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8 THE OMAHA DAILY BEJDrFKIDAY , JUNE 7 , 1895.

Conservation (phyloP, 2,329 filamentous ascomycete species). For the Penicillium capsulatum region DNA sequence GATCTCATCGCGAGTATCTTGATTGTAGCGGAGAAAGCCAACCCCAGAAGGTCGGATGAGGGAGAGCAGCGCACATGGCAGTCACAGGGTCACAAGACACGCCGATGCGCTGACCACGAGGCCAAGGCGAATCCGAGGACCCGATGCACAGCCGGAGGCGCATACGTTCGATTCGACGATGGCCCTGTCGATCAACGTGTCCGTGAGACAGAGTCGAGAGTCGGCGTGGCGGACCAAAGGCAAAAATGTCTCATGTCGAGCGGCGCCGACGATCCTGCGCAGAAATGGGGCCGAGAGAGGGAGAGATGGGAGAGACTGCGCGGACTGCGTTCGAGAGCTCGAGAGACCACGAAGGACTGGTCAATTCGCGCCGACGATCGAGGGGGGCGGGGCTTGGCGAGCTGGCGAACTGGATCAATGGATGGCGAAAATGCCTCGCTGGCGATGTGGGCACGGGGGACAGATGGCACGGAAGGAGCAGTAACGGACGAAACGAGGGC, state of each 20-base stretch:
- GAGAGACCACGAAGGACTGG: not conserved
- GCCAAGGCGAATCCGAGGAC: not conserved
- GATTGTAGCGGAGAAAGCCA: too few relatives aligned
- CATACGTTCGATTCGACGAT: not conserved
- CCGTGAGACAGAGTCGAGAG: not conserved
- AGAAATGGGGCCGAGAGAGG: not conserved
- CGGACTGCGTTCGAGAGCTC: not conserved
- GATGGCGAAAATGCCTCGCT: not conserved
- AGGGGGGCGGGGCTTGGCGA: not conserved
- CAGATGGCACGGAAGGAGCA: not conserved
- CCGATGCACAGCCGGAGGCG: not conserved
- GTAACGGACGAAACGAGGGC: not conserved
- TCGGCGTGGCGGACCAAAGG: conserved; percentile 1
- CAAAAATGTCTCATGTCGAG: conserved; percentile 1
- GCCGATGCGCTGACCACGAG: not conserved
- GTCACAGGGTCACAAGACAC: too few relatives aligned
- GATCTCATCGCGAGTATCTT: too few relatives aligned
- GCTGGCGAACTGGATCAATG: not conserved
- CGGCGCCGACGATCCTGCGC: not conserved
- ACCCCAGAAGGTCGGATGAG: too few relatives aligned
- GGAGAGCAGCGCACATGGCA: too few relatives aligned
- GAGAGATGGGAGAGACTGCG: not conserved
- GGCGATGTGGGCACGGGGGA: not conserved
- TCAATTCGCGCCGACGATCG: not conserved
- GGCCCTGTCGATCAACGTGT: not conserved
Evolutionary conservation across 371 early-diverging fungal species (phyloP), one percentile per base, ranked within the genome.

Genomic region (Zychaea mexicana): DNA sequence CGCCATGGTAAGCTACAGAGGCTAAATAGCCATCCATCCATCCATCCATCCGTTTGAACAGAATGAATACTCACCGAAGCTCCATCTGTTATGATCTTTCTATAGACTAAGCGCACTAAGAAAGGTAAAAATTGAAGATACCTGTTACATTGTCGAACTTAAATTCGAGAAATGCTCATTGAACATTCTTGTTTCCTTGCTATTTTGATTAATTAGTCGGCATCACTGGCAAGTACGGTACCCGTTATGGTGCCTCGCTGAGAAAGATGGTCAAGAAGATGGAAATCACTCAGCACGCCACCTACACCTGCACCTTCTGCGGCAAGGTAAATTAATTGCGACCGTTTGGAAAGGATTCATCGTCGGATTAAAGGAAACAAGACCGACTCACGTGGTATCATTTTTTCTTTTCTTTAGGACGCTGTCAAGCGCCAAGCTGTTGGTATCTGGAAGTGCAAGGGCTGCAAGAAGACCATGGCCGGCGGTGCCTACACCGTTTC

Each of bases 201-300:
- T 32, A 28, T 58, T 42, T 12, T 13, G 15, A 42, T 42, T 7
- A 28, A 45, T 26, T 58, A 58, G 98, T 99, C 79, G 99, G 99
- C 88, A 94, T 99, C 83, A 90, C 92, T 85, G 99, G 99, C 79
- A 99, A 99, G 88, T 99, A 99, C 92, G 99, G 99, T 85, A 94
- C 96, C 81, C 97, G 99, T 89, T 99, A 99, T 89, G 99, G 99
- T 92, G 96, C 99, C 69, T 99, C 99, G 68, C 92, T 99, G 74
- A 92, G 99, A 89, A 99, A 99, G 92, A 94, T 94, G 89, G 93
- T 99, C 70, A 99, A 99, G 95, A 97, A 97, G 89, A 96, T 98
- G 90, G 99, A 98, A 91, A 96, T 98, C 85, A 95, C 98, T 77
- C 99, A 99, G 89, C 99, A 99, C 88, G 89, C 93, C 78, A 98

Saturday , June Slh. * I ECONOMY DAY Men's Pantaloons- Men's ' all Samples in the window. wool chevot .00 Suits . Ti-ouscrs , 53.00 Economy prluo .25 Economy $3.50 Trousers Economy price tp H1 price .50 .50 $1.00 Trousers Economy prlco. $275 l.GO Trousers Economy price. , * * Men's I ECONOMY DAY I Wash Vests Boys * Suits ,50 Economy Chiviot price. 2-piece suits .75 price.95c 6 to years 95c ages 14 .00 at Economy prices I ECONOMY DAY \ Hats * * in Straw Men's Skeleton Coats for Boys. Black and Blue Economy < c ; Cleviot , lined Priccs 20c sleeves , worth $3 , Economy Economy price Day Negligee ECONOMY DAY j Shirts Men's Straw Hats Prices -e It's economy to buy A Economy at these Economy Day 95C prices Economy day Cor. r th and Douglas Sts. CLQTHitm HOUSE : . 00 CT Searles&Searlss SPECIALISTS. All forms of Blood nil I Skin Dlsosi'.os. Sores , Spots. I'lnipk'.s , Scrofulii , Tumors. Toiler , Ke/omii untl Illootl I'o'son thoroughly vlounsod from Iho system. IjADIbS Klvcn curofiil nml spoelul tiHcntlon for nil lliulr many pocullur ull- . .i ! . Llvor , Dyspepsia STroullL"i cured by apodal 'courso of treatment. ( VITALITY WBAK ) nmelo 0 by too cioau applica ton o business or study , levere mental strain or nrlcf. 8UXUAI * nXCKSSUS In ralddia life or from the effects of youthful follies , all yield readily to our new treatment for loss of r troubles If ou * . ot oily. Tluusanjj cured nt home by corui-i'im.liiiw. o , , , nm. ; zoo SOAP JAS. S. KIRK & COU. . S. A. DUFFY'S Pure Mali Whiskey. All Drnggists- MPW FflHPS ALUAllOUTCllANQINU ntn rNUCa the Kanturca and Keiuuv- / Ing illomlshos.ln 150 p. book for a clomp , f John II. WooUtiury , 127\V.I3dHt.N. V. ! l&Tsntor if Woodl'ury'a facial SOKD. EVERY WOMAN Sometimes needs a reliable monthly regulating meUlclue , DR. PEAL'S PENNYROYAL RILLS , Are prompt , safe on J ccrtnln In result. The ecnu- luo ( Ur. IVal's ) never disappoint. Bent any whore. 11.00. Ehennan & McConntll Drug Co. , 1511 irttt. Omaha. Neb. ROWlantI Wm. Bailev , 0 , D.S : v > G OtHllST. M floor I'axton Block , Finest and Best Dental Work Cold I'lllliiKJ , Crown and lii-ldge Work Tec Ui oi true tea nlthout pain without ga * . Use Dr. Bailev'sTooth Povvde WOODMEN OF THE WORLD. Mcmorliil I xcrcUoa to llu Held Next Sun- clny t Hitiiacnm I'ark. The committee having In charge the ar rangements for the Woodmen of the World memorial day nnd monument unveiling at Hanscom park next Sunday report that there will bo about 3.00Q men In line. The affair promises to be an Important event In the history of the order. Excursion trains will bring In many visitors from the surrounding country , while everything lo being done for their entertainment. The parade will form In the following order at 12:30 : o'clock p. m. and p'roceed to the park : First Division Forms Fifteenth and Doug las streets , right .resting on Fifteenth street , facing east. Platoon of police , carriages ol sovereign ofOcers , band , Pioneer corps , Alpha camp No. 1 , Council camp No. 14. Second Division Forms on Fifteenth street , right resting on DougUu street , facing south. Band , Rosewood camp No. 27 , Ueechwood camp No. 68 , Codarwood camp No. 19. Third Division Forms on Fifteenth street , right resting on Douglas , facing north. Band , Columbus camp No. 69 , Komenlus camp No , 70 , Soblcsky camp No. 75 , DCS Molnes camp No. 18. Fourth Division Forms on Fourteentli street , right renting on Douglas , facing south , Band , UoblnhooJ camp No. 30 , Druid canif No. 21 , Seymour camp No , 57 , Nebraska City camp No. 29. Fifth Division Forms on Fourteenth street , right resting on Douglas , facing north. Ban3 , Salem camp No. 10 , Verdon camp No. 11 , Stella camp No. 12 , Auburn camp No. 33. Pronounced the finest whiskey In the east Silver Age Rye. A I < nv AUY iiui r . Offered by the Chicago , Milwaukee & St. Paul railway , the short line to Chicago. A clean train , made up and started from Omaha. Bafgage checked from residence to destina tion. Elegant train service and courteous employes. Entire train lighted by electricity and heated by steam , with electric light In every berth. Finest dining car service In the west , with meals served "a IA carte. " The Flyer leaves at C p. m. dally from Union Depot. City Ticket Office. 1504 Farnam street. C. S. Carrier , city ticket agent. DIED. RICE Patrick , non of John nnd Mary lllce. died nt 1 o'clock Wednesday night , nged 0 months I days. Funeral will tiikc place nt 10:30 : FrUlny forenoon from Thirty-second und T fctreets , South Omnlm. Dear little cherub that wo loved hn. winged Its way to heaven : our little babe to us so dear was only lent , not given , We will miss Its merry childish ways , Iff sweet nnd loving call : we will miss 1U merry little form that mailo life ilear tc nil ; and now with tender prayer for love we will try our grief to bear , and Ulndlj guard those little ones that arc left ua ii our care. FOB CURES SCROFULA. BLOOD POISON. THE CURES CANCER , ECZEMA , TETTER , BLOOD TRYING TO RUN THE SCHOOLS Main Feature of the Contest Over the E'cc- tlon of Teachers- A , P , A , DICTATES WHO SHALL TEACH Instructor In Mimlo to Ho Uttnilftscd on Account of Her ltolliluii rnl Tcnclior of Mrnwlnc to Ho bncrlllccd tu lake the Curie Awny. While the election of principals and teach ers for the next school year by the Board of Education last Monday night was sup posed to cover the entire field , It may be noted that two very Important positions were left unfilled. These are the super- vlBorshlps of music and drawing , which have been filled for several years past by Miss Fannlo Arnold and Miss Ethel Evans , re spectively. These were left for future con sideration and will constitute a red hot sub ject for discussion at the next meeting of the board. At the last meeting a vigorous effort was made by five members of the board to have Miss Evans' case decided , as no objection had ever been raised against her ability or methods. But the majority of the mem bers refused to consider the matter , or to glvo reasons for such refusal. Behind this majority action lurks a state of affairs which Is denounced as outrageous by the five members who are not In sympathy with the scheme. The situation took Its present phase when the local council of the American Protective association promulgated an order that Miss Arnold , who was a Catholic , should be de posed from her position In the schools. This order consisted of four distinct de mands which were madu obligatory on the members of the order who are on the Board of Education. The first provided that Miss Arnold should bo dismissed and that If It appeared that her dismissal alone could not be accomplished the supervisor of drawing , who is a 1'rotestant , should be Included In the decapitating process In order that the action might not appear to bo purely sec- tarlqn. The second demand named Lee G. Kratz as Miss Arnold's successor and In structed the American Protective associa tion members to cast their votes for him. The third demand provided that In case It should be found Impossible to secure the election of Mr. Kratz a compromise might bo effected on any Protestant candidate , while the fourth was to the effect that In case it should be found Impossible to take the position out of the possession of a Catholic , music should be abolished from the schools. The proceedings already had In this con nection Indicate that some of the members of the American Protective association party n the board are not too anxious to enter nto thp job of decapitating these two teach ers. In each case the teachers'are unas sailable and It is well understood that the Ilimsy pretexts which may bo alleged as suf ficient reason for their retirement will be readily penetrated by the conservative ele ment in the city. At the last meeting of the Board of Education the opponents of the scheme were anxious to force an Issue , but the American Protective association members had not their courage screwed up to the necessary point , and as a result they dodgci the question by voting a postponement for two weeks. TOO PAR FOIl THEM TO 00. One reason for this hesitation Is fouiu within the r'nks of their own colleagues There are several members of the boarc who are acknowledged members of the orJer but who draw the line at what they boldly characterize as "an Infamous outrage. " The ; have flatly refused to vote under the dlrectlpr of the council and maintain their right tc act Independently of the preferences of the politicians at whoso instance the order o the American Protective association was Is sued. Their sentiments were expressed bj one of them yesterday when he said tha ho had been a member of the American Pro tectlve association s'nce its Incep tlon In Nebraska. He still considers , himself a good A. P. A. , but ho dU not pro pose to swallow the present prospect. "Isn" It a pretty state of affairs , " ho continued "when such men as Israel Frank , Jim Win spear , Jim Allen , Dan Angel and Dr. Savllh dictate to me how I shall vote as a membe of the Board of Education am name the teachers who can o who cannot teach In the public schools It Is a blank outrage and I won't stand it They Intend to refuse to re-elect Miss Evan for exactly the same reason that Miss McGe was retired a year ago. There was no objec tlon to Miss McOee , but Miss Crowley wa a Catholic and had to go. Some one had t bo sacrificed In order to take the curse of and make It appear that something beside religion was responsible for the dismissal In the present case the pushers whom have menticnel and their Ilk have declarei that Miss Arnold must be retired In favo of a Protestant and that Miss Evans mus go , too , In order that It may be claimed tha the change was In the Interest of retrench ment and reorganization. But there h no a person who knows anything about the situ atlon who will be deceived by such a move I propose to fight this thing to the last ditch anJ there will be music In the air before th battle Is over. " With this sort of opposition In their owi ranks and the general Impression that thel action will be thoroughly understood by th public the members are not In a hurry to gen on record. They are not altogether sur that they have the necessary votes and ar sparring for wind , while the thumbscrew are being brought to bear on one or tw hesitating mrmbers to whip them Into lln for the final ballot. On the other hand , th friends of Miss Arnold and Miss Evans ar up In arms nnd declare that some plain fact will bo stated If the howling dervishes an roustabouts of the A. P. A. element Insls upon carrying out the present Intentions. THEIU RECORDS SPLENDID. Miss Arnold has been connected with th Omah schools for the past seven years. i portion of this tlmo she has been In the Hlg school and for several years past she has ha charge of the musical Instruction In all o the schoole In the city. During this perlo the Omaha schools have acquired a wide r pu tatlon for the excellence of their musical in struction and MUs Arnold's work has bee most favorably commented on by every educator cater of note who has visited this city. Miss Evans has been Instructor In drawin since September , 1894 , and her work has re celved nothing but the most flattering com mcnt. She was about to start for Prance t still further perfect herself for her nex year's work when the refusal of the boar to re-elect her at the tlmo when the othe teachers were elected caused a postponemen of her plans. Leo G. Kratz , who has been selected b A. P. A , council No , 125 as Miss Arnold' successor , Is a local Instructor In music an a member of the "T. K. " quartet. Mis Evans1 successor has not yet been men tloned. In connection with the retirement of dozen teachers who failed of re-election Mon day night It has leaked out that In encase case , at least , the dervishes got In the ! work , Harriet II , Heller had been a mos successful teacher In the Omaha schools fo the past eight years. Her markings wer 1-2 , which Indicated that she was perfect 1 discipline and only ono mark short of perfcc In Instruction. She was not recommende for re-election this year and a story Is to ! by way of explanation. It seems that some weeks ago Mrs. Helle was talking with several other women whe the matter of politics In the Board of Educa tlon was brought up. At that time Mrs Heller Is alleged to have said that there wer two kinds of bigotry In this world. One wa Protestant bigotry and the other wa Catholic bigotry. Of the two she thought sh preferred Protestant bigotry , but neverthe lesi she thought that the A. P. A.'s wer carrying things altogether too far. This re mark was 'faithfully ' reported to council No 125 and the mandate of the howlingdervls protectorate went forth that she must be re tired. Among the teachers elected are thlrtec vrtio were not In the schools last year , bu were selected from among the euccessfu teachers of other cltlea. These , with thel previous locations , are as follows ; Nelll Van Duyn , Lincoln ; Cora Henry , Sprtngflelc Mo. : Mary B. Glffln , Wichita. Kan. ; Jennl A , Hoed , Lincoln ; Florence Bryan , Oskaloosa la , ; Sophia Pitcher , Alton , III. ; Maria P Upson , Alton , 111. ; Antoinette floyce , Malcom la. ; Id * JI , Greenlee , Sioux City , la , ; Ada. 'uckt-r and Abbte C. liolgliton , Omaha ; Anna Bigger , Savannah. 'III. , and Mary J. eedlc. Of these MlEg Gteenlec , Mrs. Tucker nil Miss Bigger were formerly connected Ith the Omaha EchooUJ Ono or two of the .members of the board who voted for lhe ! retirement of Mrs. Heller tated that their action was on account of lie fact that she was .a married woman. If Ills were the case they must have expert- need a remarkable 'change of heart , for lilrty seconds thereafter they voted for the lection of Mrs. Tuckar , the wife of the uperlntendcnt of UiaiOtnaha Street Hallwny ompany , who was -oKcted without a dls- cntlng vote. _ Conservative I4Ulo llocllot Are those diminutive organs , the kidneys , hlch , In spite of their small size , perform n health a most Important part In the mechanism of the system. Out of order ley breed dangerous trouble. Hcnew their ctlvlty with Hosteller's Stomach Bitters , ' hlch prevents the serious and often fatal Iscascs resulting from their Inaction. This terllng medicine , moreover , remedies ma- arlol , rheumatic and dyspeptic complaints , nd Invigorates the whole system. HAYDIN : iiuos. Men's spring Suits for n Song. Wo are overloaded with spring and sum- ler clothing. To close them out quickly wo lave placed them In two separate lots. Frl- ay and Saturday we offer you Your choice of all $8.50 , $9.50 and $10.00 nen's all wool suits for $4.50. Your choice of all $11.BO , $12.60 and $15.00 nen's fine suits , sack or frock styles , for 7.50. These suits represent some of the jest garments In the house ; they are rightly rimmed , cut and tailored , and the price : , In iany Instances , don't represent the bare est of the material. The figures may seem Idlculously low , but we mean every word re say. There are snaps hero for you. Will ou look at 'em ? THE WASH GOODS SALE. In the main floor annex still continues to raw the crowd ; such prices were never : nown before on seasonable goods ; wo can't iiarantce these reductions much longer. ADIES' $5.00 , $ G.OO AND $7.00 HATS , $2.98. The sale of elegantly trimmed hats at $2.98 Us the bill exactly. Many new creations re added for the sale tomorrow to keep this ot of $2.98 hats up to the standard of $5.00 , 6.00 and $7.00 values. HAYDEN BROS. , HEK IDENTITY IS DISCLOSED. "nets Learned Cot.ccrnlnpr tlio Young IVonuin Who Suicided. Coroner Maul has not yet decided when he vlll hold the Inquest over the remains of lay Mlddleton , the woman who committed ulclde Wednesday at the Presbyterian hospl- al. The woman's Vitllse and trunk were aken to the morgue yesterday , but she lad carefully provided that no trace of her eal name should appear. One handkerchief vas marked in the corner , but the letters had ieen partially effaced nnd were undlstln- gulshable. The trunk was not marked , but . tag attached to the handle bore the address - dross , "N. W. Cook , Omaha Medical Instl- ute. " No person of 'that ' name Is known ind the Omaha Modlcal Institute lias long since ceased to exist. I Jt , has been learned : hat her name Is Maud Vest , nnd that her : iome was In Sundance , Wyo. Her relatives .hero have been notified and ask that the jody be sent there. The clothing was all neat and well made , bearing the same evidence of refinement : hat characterized the actions of the young ivotnan during her stay In the hospital. One of her photographs , which bore the stamp ol a Cheyenne photographer , was found among lier effects. It Is the portrait of a verj pretty and attractive looking woman. Ar effort Is being made to locate "John Sharp , " who signed the letters which were found or tier person yesterday , but so far nothing has been heard of him. That the woman was not financially em barrassed Is Indicated by the examination o : her clothing , In v/hlch a roll of bills amount ing to $75 was found sewed In the lining o : her corset. The names of Mrs. M. E. Mar tin and Rose E. Harper were written on tin Inside of the valise , but It is not believed tha cither of them Is the name of . .the so-callei Mlsa Mlddleton. CHEYENNE , Wyo. , June 6. ( Special Tele gram. ) The girl known as May Mlddleton who committed sulclda at Omaha yesterday had been employed as a servant until twi weeks ago In the family of B. W. Fowler attorney general of Wyoming li this city. ' Her name Is Maud Vest She came here In January fron Sundance , Wyo. , where her family I well known and highly respected. She ha borne an excellent reputation and no suspi clon has ever been attached to her conduct She left here two weeks ago , saying the wa going to Sundance by way of Grand Islam and Newcastle. There Is no ono In th ! city by the name ot John Sharpc. JLAD1UV TintlVl- liATHS. Six for Vivo Dollurs. The manager of the bath anj complexloi parlors at The Bee building has secured tin services of a trained masseuse for ono month who , by years of experience and carefu study , can bv facial massage and medlcatei vapors , creams and balms , make the old t look young and the young yet more youthfu all from the remedies nature hersel teaches. Special attention to hair dressing CIllCAOU , IIOUK IM .INU Jt PACiriJ KV Ilonicsceknni' ICicnraliin. One faro for the round trip June 11. O the above date tickets will be on sale to a ! points In Colorado , Utah , Oklahoma an Texas at one faro for the round trip. Th "Rock Island" is the only line runnln through chair cars and sleeping cars t Colorado Springs and Pueblo without change For full particulars call at ticket office , ICO Farnam street. PUNUUAIi DlKliCTOuS' ASSOCIAT1O ] Meeting Hot Springs , $ outli Dukotii , Jim 11 imd 13 , 1805. Special rates June 10th via the North western line from all Nebraska stations. As ! your nearest agent or write the underslgne for particulars. J. R. BUCHANAN , O. P. A. F E. & M. V. R. R. , Omaha , Neb. Special rates June 7 also. Sl'KCIAl. KXGUUSION To Hot Spring * , South Dakota. Juno 7 , via Northwestern line. Tlckc office 1401 Farnam street ; depot , 15th an Webster street. IlomoseeUen' Exo irsl in. Juno 11 "The Missouri Pacific Railway will sell tickets to Arkansas , Kansas , India and Oklahoma Territories , Louisiana , Texa and southwest Missouri at the low rate cone ono fare for the round trip , limited twent days , with liberal stop-off privileges. Fo particulars call on or address city office : northeast corner Thirteenth and Farnor streets. Depot , Fifteenth and Webste streets. Thomas P , Godfrey , P. and T. A. J. O. Phllllppl , A. Q * F. and P. A. Woodmen tit the , World. Members of Alpha jqamp No. 1 are re quested to meet at tUqlr hall Sunday , Jun 9 , 1895 , at 12:30 : p. m. , to take part In th memorial service and parade. By order c Committee. Half Itntca to Hot bprliicn , 8 , I . Via the Burlington route , Juno 7 and 10. The Burlington's ' "Black Hills , Montan and Puget Sound fltpress , " which leave Omaha at 4:35 : p. IM.I dally , Is the fasten as well as the best train to Hot Springs. City ticket office. 1321 Farnam. I.uUles' Turkish Uatlu. Also medicated , sulphur , mercurial batht oil rubs , hot milk , perfumed baths ; manl cure , chiropodist , pedal cure. We are pre pared to do all we agree. Ladles , have your toe nails made to lee ! llko diamonds. One free treatment with every bath. Special attention to hair dressing. Jinjioiilble to LUo In Tlili Country Without hearing about the Northwester line's evening "Chicago Limited , " for peopl WILL talk about Us conveniences , tasteful ness and comprehensive up-to-dateness Omaha , 5:45 : p. m. ; Chicago , 8:15 : a. m , Vea tlbulcd sleeping can , chair cars , a la cart diners , Plntsch gas , EVERYTHING. No ex tra cost. Other Northwestern trains at 11:05 : a. m and 4 p. m. dally. Want your trunk checkei t home ? City ticket office , 1401 Farnam street , BABBIBT IS PUT ON THE STAND tluiony In tlio Crlmlnnl Libel Cuio Agnlnit IMIlor Itukor. The trial of the criminal libel suit , In which Joseph Babbitt , the foreman ot the last grand jury , appears as prosecuting witness , vas resumed In the district court yesterday , labbltt showed considerable animus. It was Icvclopcd that he had had a conversation with Editor Raker , giving him considerable In- ! ormatlon concerning women of the town , claiming that ho knew that more of them Ived outside than In the proscribed district. Joe Babbitt was placed In Uie witness box. After the various Issues of the Grctna Re porter had been allowed by the Judge of the criminal section to be placed In evidence questions were put to ascertain why Editor taker did not consider It necessary to pub- Ish a retraction. Babbitt was Insisting that t should be done , because the school children of the neighborhood of Gretna plagued his children , telling them that "their pa liad lecn In n saloon and drank beer" or talk of hat nature. Raker replied , so Babbitt testified , that even If the unsophisticated youth nf the country would not comprehend such matters t was a legitimate matter uf news , besides > elng true , that Babbitt had been to Fritz Wlrth's , where there was guzzling of beer and playing of music. Raker further said hat he liad satisfactory evidence of the - IsltH and ho could not afford to take back what was the truth , nor did ho consider It his duty to suppress such facts , although .ho party Implicated was a pillar In ono of he churches. Babbitt averred that ho was subject to all he passions of humanity. This Interesting iolnt came out In answer to questions re- atlng to his visit the first week In March to laker's office In Gretna , when Babbitt dc- nanded a retraction of the statement that he had been visiting the dives of the burnt dls- rlct. "Do I understand you to say that you have o Ill-feeling ? " asked the attorney for the efense. "I have the passions of humanity , but no II-feellng , " responded Babbitt. After a. noment's reflection upon the details of what e had said and done to Raker he concluded p hedge and asked permission to qualify Is statement. The state objected and no uallficatton was made. Babbitt's knowledge of the burnt district iscame an Interesting subject of Inquiry , 'estlfy-lng for himself he stated that he told laker at the time he attempted o chastise him for having published a story vlth reference to the life of a grand juror n Omaha , that he ( Babbitt ) knew the limits f the burnt district thoroughly and that he lad not been there , as the article written by Raker stated was the case. Cross-ex- imlned as to the limits of the burnt dls- rlct the witness suddenly forgot his testl- nony on this point and could not recall the ocallty. "Did you not state that your children came rushing homo after school and complained hat they were being teased because their ather had visited a disreputable place , and lid you not visit such a place ? " Babbitt was asked. "I did , " answered the witness , wriggling n his chair. Several offers of testimony were made by the defense , but the court ruled them out. The defense offered to show that Babbitt told a cabman on the night when he Is alleged to have made his tour that ho would not like lo have anybody know that he was In that quarter of town. This the court ruled out An offer was made to prove that Babbitt took an oath as a grand Juror to Investigate the affairs of the burnt district. It was pro posed to follow this up by showing that he visited the places In question and that la'er the grand jury failed to return Indictments In these cases. This also the court ruled ou' . The testimony In the Raker-Babbitt libel suit was continued at the session of the criminal court In the afternoon , the state concluding Its testimony by calling several postmasters from Grotna , Elkhorn and Waterloo to show that the Reporter has a circulation. The court allowed leading questions to bo asked on the theory that the witnesses were not biased. Before the defense began Us testlmcny a motion was filed asking for Instructions to have a ver dict returend for Raker. The defense cited cases showing that not only must the state show there was malice , but It must show that the publication was false , whereas no such testimony had been offered. Charles Tuttle , ono of Raker's attorneys , also pre sented authorities to the effect that Bab bltt was n public servant , and so open to free criticism. The court said ho had made up his mind on the question of malice am' Intended sending the case to the jury. The motion was overruled. John Peters was the first witness called by the defense. Ho Is a hackman wltli Stephenson ; knew Babbitt and saw him drinking what he took to be soda water In Fritz Wlrth's the night of February 20 last In company with Babbitt's friends. This was In the music hall about 9 o'clock. The following night he found him there again and Babbitt proposed a trip down on Ninth street. The two walked first to Nellie King's , then to Minnie Falrchlld's and then to Blanche Burton's place , taking about ono hour and a half for the trip. While Babbitt went into the private parlors where Peters could not see anything , Peters testified ho himself waited outside , talking with the girls. ItclrttUe * lit AVnr. An answer has been filed In the Kelly-Cos tello assault and battery case which purport. ? to give the true Inwardness of the quarrel o November , 1892 , between these brothers-ln low , Thomas Kelly and Thomas Costello Kelly married Costello's younger sister , and she desired her brother to return a key to her husband , as she was afraid of him. Costello says that ho took the key and knocked a the door. His reception was warm am Kelly refused to have anything to do will the key. The men fell to fighting , never stopping until Kelly's face was a bright ver- mllllon hue. Costello says he used only such force as was neeJful. Kelly Is aulnt , for damages. _ _ _ _ _ _ _ _ _ _ Would Mivo tlio Itiillilliit ; . The representatives of St. Cecelia's churcl have applied to the equity Judges for pro tectlon of their Interests In some Walnut Hll property. William Stein is seeking to foreclose on property located In block 25. In March , 1888 , Bishop O'Connor made a ten-year lease This will not expire until 1898. The churcl has made improvements and desires the court to see that 't has full use of the property until the expiration of the lease , together with the right to move the building , what ever disposition may be made of the fore closure case. Appointed un Ou'Mclcr. Judge Baxter has appointed George W. Hoi brook administrator ot the estate of Minnie E. Sanborn. There were several aspirants for the place , applcatlon having been made for the appointment of Emma C. Yoat and T C. Havens. The applicants were EO In- sistant that the court appointed an outside party. The estate Is worth several thousanc dollars. Minor Court Mnttnrs. Divorce proceedings have been Istltutei by Lucy A. Bathman against John Bath man. The court has dismissed the divorce case of Christina Olson against James L. Olson for lack of equity. Emma Whitney has sued Dan Sully and his theatrical company for a balance due her as an actress. Sully has filed an answo In which he alleges that ho overpaid her He has sued to recover back the extra pay $14. $14.Mrs. Mrs. Caroline Brockover has appeared be fore a jury In Judge Ferguson's court to recover a $5,000 judgment from Antony Moran , her landlord. Mrs. Brockover Ilvci at Seventeenth and Charles streets. She was behind In her rents , and alleges that Moran struck her with a key In consequence Hattlo Lewis won the first Inning In her divorce suit. The court has decreed thai John Lewis shall pay her $20 alimony will which to summon witnesses. The trial o : the case may prove entertaining , for Lewis has filed a long bill of counter charges against Mrs. Lewis , Including the making away with his former wife's portrait. Dr. Krnnikop Arrlvn. Dr. Joseph Krautkopf , D.D. , the eminent pulpit orator of Philadelphia , arrived In Omaha yesterday from Chicago. His lecture "An Evening with Count ToUtol , " will be delivered at Temple Israel , Twenty-fourth and Harney streets , Friday evening. Dr. Krauskopf's mission on his prcnenl lecture tcur U lor tbe purpose of r Ulujf Tomorrow 300 Dozen Straw Hats All of the latest shapes at They are all regular SOc and 75c quality. Samples in the Douglas street window. There Is a style and character about our Furniture and Carpetings which seems to be greatly appre ciated by the buying public. We don't juggle with prices to try and make them appear ridiculously cheap. We don't ' believe in misrepresentations , for we have built up an Immense Business on Strictly Honorable Methods. You may depend upon every assertion made you by our salespeople and goods will b\ just as represented. We sell at the same price to all for either CASH or on . . EASY PAYMENTS. The Standard remedy for all stomach and liver &T complaints is Ripans Tabules. One tabule gives relief , but in severe cases one should be taken after each meal until the trouble has B u disappeared. EVERYWHERE.&T Jllpans Tabnles : Bold by drucgltti , or by m Q . If the price (00 ( cents a , boi . ) Is sent tt < Th . . , III. . pans Cnemlcal Company No. la Bpriiva L St. K V. LKE A GOOD TEMPER SHEDS A BRIGHTNESS EVERYWHERE. fund for establishing a training echool for educating orphans ai farmori and superin tendents of agricultural and village commu nities. Tickets for the lecture may bo had at Adolph Meyer's muslo store , Flttuonlli ind Paraam , and at the door Friday evening. Wtilppl * llntnn Into Ilia Ueul. The business methods of Albert Whlpple have bccu jomcwlut calUO. la < jucitlon tx the Crawford Ranking company , V , ZJL Morodlth , receiver for the company , has sued 'W ' for JGS5 on promUsory notes , making tb United States National bank the defendant. Tlio bank has answered by setting up A 'Wm counter claim for $ existence'W notoi. The Crawford concern has replied by } denying that It over made the notes held bjf | the Omaha bank. It claims tint WhlpcU 1 < | . responsible ( or their existence